Shocking news about the dangers of a new type of stent, which has been used for the past 12 to 18 months across the globe including in South Africa, is now being revealed bit by bit in medical journals.
There are signs that the new stent may hold unforeseen dangers and could lead to the death of more people than would normally be expected.
It appears these drug-eluting stents can turn anyone who receives one into a walking time bomb.
They may lead to a sudden massive heart attack or uncontrollable bleeding. The latest warning signs that the stents aren't as safe as was initially believed come from the Netherlands.
In the July issue of the Journal of the American College of Cardiology concerned Dutch cardiologists report that almost a third of their patients died within 32 months of receiving the new stent. Not one patient who received a metal stent died within this period.
This study was conducted on just 75 patients and the warnings are viewed as alarmist by some specialists. But the conclusions follow on the heels of seven articles in the March issue of the authoritative American medical journal The New England Journal of Medicine about the first shocking deaths resulting from side effects of the new stent.
American cardiologists are concerned about these developments. In America and the Netherlands investigations, further studies and thorough analysis of the data have now been requested to determine whether the stents or the doctors are at fault.
Do the stents initiate complications?
Did the cardiologists implant stents in people who shouldn't have received them?
Were the anaesthesiologists mindful of possible complications?
These questions now need to be answered.
According to the international reports the new drug-eluting stent could have safety implications for South Africans who've received one in the past 12 to 18 months.
While some South African specialists warn against the dangers of the new stent, even going so far as to say they would not allow it to be implanted in them until long-term studies have been conducted, others maintain it is safe.
Yet even these specialists advise against using it in anyone who has to undergo an operation within a year subsequent to the implant.
An investigation by YOU Pulse confirmed that at least three Cape Town patients who died in the past six months had been recipients of the new stent. One was a man who had a minor operation after receiving a stent a few months before.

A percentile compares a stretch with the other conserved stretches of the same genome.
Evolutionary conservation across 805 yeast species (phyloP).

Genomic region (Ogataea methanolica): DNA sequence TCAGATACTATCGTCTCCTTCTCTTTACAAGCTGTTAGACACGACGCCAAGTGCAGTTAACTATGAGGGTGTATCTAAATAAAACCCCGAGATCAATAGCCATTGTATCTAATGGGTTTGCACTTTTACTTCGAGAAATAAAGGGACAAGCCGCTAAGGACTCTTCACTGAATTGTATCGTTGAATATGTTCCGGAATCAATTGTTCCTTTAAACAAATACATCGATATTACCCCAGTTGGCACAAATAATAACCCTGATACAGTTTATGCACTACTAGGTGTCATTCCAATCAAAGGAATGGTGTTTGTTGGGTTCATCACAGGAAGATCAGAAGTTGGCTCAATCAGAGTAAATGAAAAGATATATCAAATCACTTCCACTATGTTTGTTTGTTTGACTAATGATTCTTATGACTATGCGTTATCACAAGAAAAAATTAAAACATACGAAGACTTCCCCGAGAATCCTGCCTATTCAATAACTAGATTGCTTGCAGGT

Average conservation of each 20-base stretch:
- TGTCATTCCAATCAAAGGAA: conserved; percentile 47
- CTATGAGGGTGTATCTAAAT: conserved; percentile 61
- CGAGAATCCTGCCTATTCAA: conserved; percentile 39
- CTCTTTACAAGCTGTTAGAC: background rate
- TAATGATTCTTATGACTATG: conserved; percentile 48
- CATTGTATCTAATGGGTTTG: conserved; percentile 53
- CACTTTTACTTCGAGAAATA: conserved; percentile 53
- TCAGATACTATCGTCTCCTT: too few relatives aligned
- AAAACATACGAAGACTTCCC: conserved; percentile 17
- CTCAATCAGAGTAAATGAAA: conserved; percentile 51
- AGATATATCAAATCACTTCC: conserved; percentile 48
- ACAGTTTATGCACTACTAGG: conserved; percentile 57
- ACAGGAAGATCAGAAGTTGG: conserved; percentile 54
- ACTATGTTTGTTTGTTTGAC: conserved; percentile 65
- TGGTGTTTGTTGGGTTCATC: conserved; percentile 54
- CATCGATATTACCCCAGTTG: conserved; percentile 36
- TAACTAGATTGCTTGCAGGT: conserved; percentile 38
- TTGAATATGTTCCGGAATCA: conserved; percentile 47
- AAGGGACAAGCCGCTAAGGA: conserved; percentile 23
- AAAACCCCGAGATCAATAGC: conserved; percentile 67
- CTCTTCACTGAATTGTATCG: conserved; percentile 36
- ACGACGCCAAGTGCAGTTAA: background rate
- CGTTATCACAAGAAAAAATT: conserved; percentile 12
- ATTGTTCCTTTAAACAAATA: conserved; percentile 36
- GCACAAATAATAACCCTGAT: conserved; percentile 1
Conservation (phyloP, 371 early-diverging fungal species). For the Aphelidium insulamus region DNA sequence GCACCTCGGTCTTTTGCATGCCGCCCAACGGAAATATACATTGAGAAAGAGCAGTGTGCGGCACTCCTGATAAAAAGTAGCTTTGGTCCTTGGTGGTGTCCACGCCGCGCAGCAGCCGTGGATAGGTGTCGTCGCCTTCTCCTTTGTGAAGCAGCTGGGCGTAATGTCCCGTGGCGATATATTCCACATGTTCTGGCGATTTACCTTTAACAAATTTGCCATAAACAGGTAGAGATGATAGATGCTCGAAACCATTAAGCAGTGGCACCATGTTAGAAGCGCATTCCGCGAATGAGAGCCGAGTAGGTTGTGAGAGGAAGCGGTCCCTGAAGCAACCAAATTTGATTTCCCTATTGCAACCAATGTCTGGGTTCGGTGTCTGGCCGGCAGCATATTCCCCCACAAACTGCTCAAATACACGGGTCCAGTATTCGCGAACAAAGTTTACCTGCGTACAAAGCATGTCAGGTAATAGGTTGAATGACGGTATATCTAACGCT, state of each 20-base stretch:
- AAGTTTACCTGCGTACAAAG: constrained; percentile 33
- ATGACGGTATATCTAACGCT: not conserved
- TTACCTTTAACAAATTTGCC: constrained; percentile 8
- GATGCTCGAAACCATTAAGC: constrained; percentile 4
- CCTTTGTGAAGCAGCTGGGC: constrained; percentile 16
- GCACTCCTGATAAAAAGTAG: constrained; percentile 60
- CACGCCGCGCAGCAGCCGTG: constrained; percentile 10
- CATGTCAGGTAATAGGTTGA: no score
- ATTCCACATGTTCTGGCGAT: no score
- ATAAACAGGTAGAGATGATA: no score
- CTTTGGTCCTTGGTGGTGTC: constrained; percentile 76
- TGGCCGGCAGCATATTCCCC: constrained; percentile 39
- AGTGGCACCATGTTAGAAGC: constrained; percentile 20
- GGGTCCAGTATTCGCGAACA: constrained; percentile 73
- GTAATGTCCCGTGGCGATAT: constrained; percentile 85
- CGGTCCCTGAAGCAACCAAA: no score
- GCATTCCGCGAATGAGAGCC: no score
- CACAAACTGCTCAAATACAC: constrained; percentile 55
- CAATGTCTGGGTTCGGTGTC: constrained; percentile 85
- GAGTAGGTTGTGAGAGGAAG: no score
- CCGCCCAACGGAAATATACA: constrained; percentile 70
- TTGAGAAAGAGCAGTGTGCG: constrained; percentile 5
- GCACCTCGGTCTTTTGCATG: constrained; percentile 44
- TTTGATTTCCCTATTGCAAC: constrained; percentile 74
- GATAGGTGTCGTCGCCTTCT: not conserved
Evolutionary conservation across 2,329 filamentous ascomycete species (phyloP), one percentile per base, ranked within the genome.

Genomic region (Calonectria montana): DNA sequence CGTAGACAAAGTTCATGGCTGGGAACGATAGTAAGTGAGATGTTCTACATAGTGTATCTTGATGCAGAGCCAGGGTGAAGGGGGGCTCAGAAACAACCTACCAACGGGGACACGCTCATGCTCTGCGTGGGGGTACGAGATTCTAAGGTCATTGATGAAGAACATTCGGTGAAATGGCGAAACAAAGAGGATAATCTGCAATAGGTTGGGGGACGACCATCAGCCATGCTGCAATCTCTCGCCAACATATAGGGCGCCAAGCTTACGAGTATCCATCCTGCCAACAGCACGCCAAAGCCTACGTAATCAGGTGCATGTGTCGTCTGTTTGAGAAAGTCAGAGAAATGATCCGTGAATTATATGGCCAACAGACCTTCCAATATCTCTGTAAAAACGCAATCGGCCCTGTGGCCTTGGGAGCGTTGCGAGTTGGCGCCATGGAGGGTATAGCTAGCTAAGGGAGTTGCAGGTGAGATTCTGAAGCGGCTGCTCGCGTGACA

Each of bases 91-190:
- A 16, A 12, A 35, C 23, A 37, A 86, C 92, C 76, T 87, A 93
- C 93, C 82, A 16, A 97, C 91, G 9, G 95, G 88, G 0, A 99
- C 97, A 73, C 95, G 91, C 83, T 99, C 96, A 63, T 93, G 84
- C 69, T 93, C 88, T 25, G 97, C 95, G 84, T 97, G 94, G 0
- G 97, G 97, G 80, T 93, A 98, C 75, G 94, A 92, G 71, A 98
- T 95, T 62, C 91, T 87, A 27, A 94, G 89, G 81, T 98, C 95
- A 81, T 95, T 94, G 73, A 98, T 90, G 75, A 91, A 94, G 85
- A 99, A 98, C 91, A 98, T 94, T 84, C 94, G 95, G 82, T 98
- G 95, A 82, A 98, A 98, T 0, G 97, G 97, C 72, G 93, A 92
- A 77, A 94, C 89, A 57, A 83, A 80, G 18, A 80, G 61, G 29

To prevent too much bleeding during the operation he was advised to stop taking the mandatory strong anticoagulant. But after he'd been off the blood-thinning agent for only 12 hours a large blood clot formed in his heart and he had a massive heart attack. When doctors injected him with an anticoagulant to dissolve the blood clot in an attempt to save his life he started bleeding uncontrollably from the wound.
This is typical of the case studies being described one after the other by American specialists. The new brand of stent releases a type of anti-rejection drug, a South African cardiologist explains. The drug prevents tissue around the stent from growing inward and causing a new blockage.
Apparently, the simultaneous use of this drug and the strong anticoagulant causes a major upset in the blood coagulation process. It seems something is going wrong but exactly what and how is not yet clear, the cardiologist says. Some patients had a heart attack almost immediately after the planned discontinuation of their anticoagulant drugs.
The initial plan was that patients would stop taking the strong anticoagulants after a few weeks or months. But because of the unforeseen complications the period of drug use has been extended to almost two years.
The possibility exists that patients may have to take these strong drugs for the rest of their life. But this is like living with a time-bomb: if a person who has the new stent stops taking the anticoagulant he'll suffer a heart attack. If he continues using it he risks bleeding to death.
An anaesthesiologist told YOU Pulse that under current conditions he wouldn't allow a drug-releasing stent to be implanted in his heart.
Stents, cardiac artery bypass surgery and medication are the three most important treatment options for people with constricted coronary arteries. Each treatment option has its own merits. New techniques such as stem cell treatment have produced promising results but are still far from proven.
[This story originally appeared in the first edition of Pulse magazine. Buy the latest copy, on newsstand now, for more fascinating stories in the world of health and wellness.]
- (YOU Pulse: Spring edition, September 2007)